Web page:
Measures aimed at the promotion and protection of minorities and speakers of the regional language are being implemented at the federal, Länder and municipal levels in Germany. Among the bodies dealing with minority issues, there is the Federal Government Commissioner for Matters Related to Ethnic German Resettlers and National Minorities within the Federal Ministry of the Interior, Building and Community, which is the primary contact point at the central level in minority-related issues. The Ministry maintains four consultative committees focusing on the issues of each of the four recognized national minorities in Germany. All of them are chaired by the Federal Government Commissioner. In addition to this office, the position of the Federal Government Commissioner for Jewish Life in Germany and the Fight against Anti-Semitism was established in 2018 within the Ministry to address the needs of the Jewish community and counter manifestations of anti-Semitism in the country.
Another institution is the Minority Secretariat, created in 2005 to serve as a liaison office between the central institutions and the umbrella organizations of Germany’s recognized minorities. This is a state-funded institution supported by the Federal Ministry of the Interior, Building and Community. The Secretariat provides organizational support to the activities of the Minority Council, which consists of the representatives of the umbrella organizations of the four national minorities of Germany and represents the interests of these minorities before the federal executive and legislative bodies. The meetings of the Minority Council are organized at least twice a year.
Finally, the Federal Anti-Discrimination Agency is the primary point of contact in cases of discrimination. It was established in 2006 in compliance with the General Equal Treatment Act. It also conducts research on the patterns of inequality and discrimination in Germany, including those faced by vulnerable communities such as Roma and Sinti.
There are also Federal-Länder conferences with the minorities which involve representatives of minorities and public authorities of different levels, as well as the Discussion Group on National Minorities at the German Bundestag, which brings together MPs and representatives of organizations of the national minorities.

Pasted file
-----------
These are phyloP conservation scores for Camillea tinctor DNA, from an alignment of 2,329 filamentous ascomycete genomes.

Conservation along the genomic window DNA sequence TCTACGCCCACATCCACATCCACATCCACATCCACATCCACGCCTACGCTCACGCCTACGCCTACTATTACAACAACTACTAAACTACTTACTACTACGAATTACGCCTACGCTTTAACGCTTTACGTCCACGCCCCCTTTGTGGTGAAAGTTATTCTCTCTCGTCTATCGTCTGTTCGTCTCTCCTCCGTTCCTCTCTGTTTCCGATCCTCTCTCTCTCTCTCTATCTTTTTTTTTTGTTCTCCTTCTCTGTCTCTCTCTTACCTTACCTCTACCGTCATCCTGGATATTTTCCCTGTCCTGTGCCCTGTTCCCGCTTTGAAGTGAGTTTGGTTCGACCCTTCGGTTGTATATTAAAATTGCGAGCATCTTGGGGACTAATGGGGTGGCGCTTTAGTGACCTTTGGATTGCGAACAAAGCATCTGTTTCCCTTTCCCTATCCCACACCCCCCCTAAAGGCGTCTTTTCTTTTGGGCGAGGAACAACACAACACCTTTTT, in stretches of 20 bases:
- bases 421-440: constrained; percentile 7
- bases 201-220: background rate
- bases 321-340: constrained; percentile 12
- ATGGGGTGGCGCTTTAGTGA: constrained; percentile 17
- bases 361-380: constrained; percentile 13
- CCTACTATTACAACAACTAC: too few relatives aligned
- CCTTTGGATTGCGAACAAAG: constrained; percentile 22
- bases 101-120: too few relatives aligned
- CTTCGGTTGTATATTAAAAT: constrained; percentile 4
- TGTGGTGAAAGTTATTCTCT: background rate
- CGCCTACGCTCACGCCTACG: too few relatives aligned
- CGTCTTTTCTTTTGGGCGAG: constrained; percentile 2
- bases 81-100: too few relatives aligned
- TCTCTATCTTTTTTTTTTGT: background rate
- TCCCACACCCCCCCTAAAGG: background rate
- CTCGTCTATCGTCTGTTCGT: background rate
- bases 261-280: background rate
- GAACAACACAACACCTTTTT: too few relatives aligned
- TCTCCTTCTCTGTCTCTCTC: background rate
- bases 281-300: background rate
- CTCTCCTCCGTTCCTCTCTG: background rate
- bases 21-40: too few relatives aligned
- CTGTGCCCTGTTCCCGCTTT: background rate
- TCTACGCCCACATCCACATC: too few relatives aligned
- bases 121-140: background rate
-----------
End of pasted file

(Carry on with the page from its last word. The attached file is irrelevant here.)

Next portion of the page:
Due to the geographic concentration of Germany’s national minorities and country’s political organization, much of the minority-related issues are attributed to the Länder level and are targeted at a specific minority.
The gastarbeiter system, agreed between Germany and the governments of the workers’ countries of origin, allowed for temporary residence and employment with the understanding that the workers would ultimately return home. Active recruitment ended in 1973 except for certain categories of workers, notably nurses, IT workers and seasonal agricultural workers. Families have been allowed to join established migrants. Some gastarbeiter are now German citizens. Others are citizens of other EU countries and have the right to work and live in Germany and to draw welfare to the extent that they qualify by making social security contributions.
Updated June 2020
Minority based and advocacy organisations
Sources and further reading
Brown, A.J., ‘The Germans of Germany and the Germans of Kazakhstan: A Eurasian Volk in the twilight of diaspora’, Europe-Asia-Studies, vol. 57, no. 4, 2005, pp. 625–34.
Kogan, I., A Study of Employment Careers of Immigrants in Germany. Working Papers 66, 2003 Mannheimer Zentrum fur Europaische Sozialforschung, URL (accessed November 2006): www.mzes.uni-mannheim.de/publications/wp/wp-66.pdf
MRG (ed.), Minorities and Autonomy in Western Europe, London, MRG, 1991.
MRG (ed.), Minorities in Central and Eastern Europe, London, MRG, 1993.
Ostergaard-Nielson, E., Transnational Politics: Turks and Kurds in Germany, London, Routledge, 2003.
Soysal, Y.N., Limits of Citizenship: Migrants and Postnational Membership in Europe, Chicago, University of Chicago Press, 1994.
Holocaust Survivors Network Website: http://isurvived.org/TOC-I.html#I-1
Kenrick, D. (ed.), In the Shadow of the Swastika: The Gypsies during the Second World War, Hertfordshire: Collection Interface, Centre des Recherches Tsiganes, University of Hertfordshire Press, 1999.
Liegeois, J. and Gheorghe, N., Roma/Gypsies: A European Minority. London, MRG, 1995.
Lucassen, L., Zigeuner: Die Geschichte eines polizeilichen Ordnungsbegriffes in Deutschland 1700–1945, Köln, Böhlau Verlag, 1996.
Matras, Y., Romani: A Linguistic Introduction, Cambridge, Cambridge University Press, 2002.
Mihok, B., Zurück nach Nirgendwo: Bosnische Roma-Flüchtinge in Berlin. Berlin, Metropol, 2001.
Tebbutt, S. (ed.), Sinti and Roma: Gypsies in German-Speaking Society and Literature, New York, Berghahn Books, 1998.
Zimmermann, M., Verfolgt, vertrieben, vernichtet
Holocaust Survivors Network, URL: http://isurvived.org/TOC-I.html#I-7_Romanies
Roma Books (online Roma bookshop), URL: http://www.romabooks.com/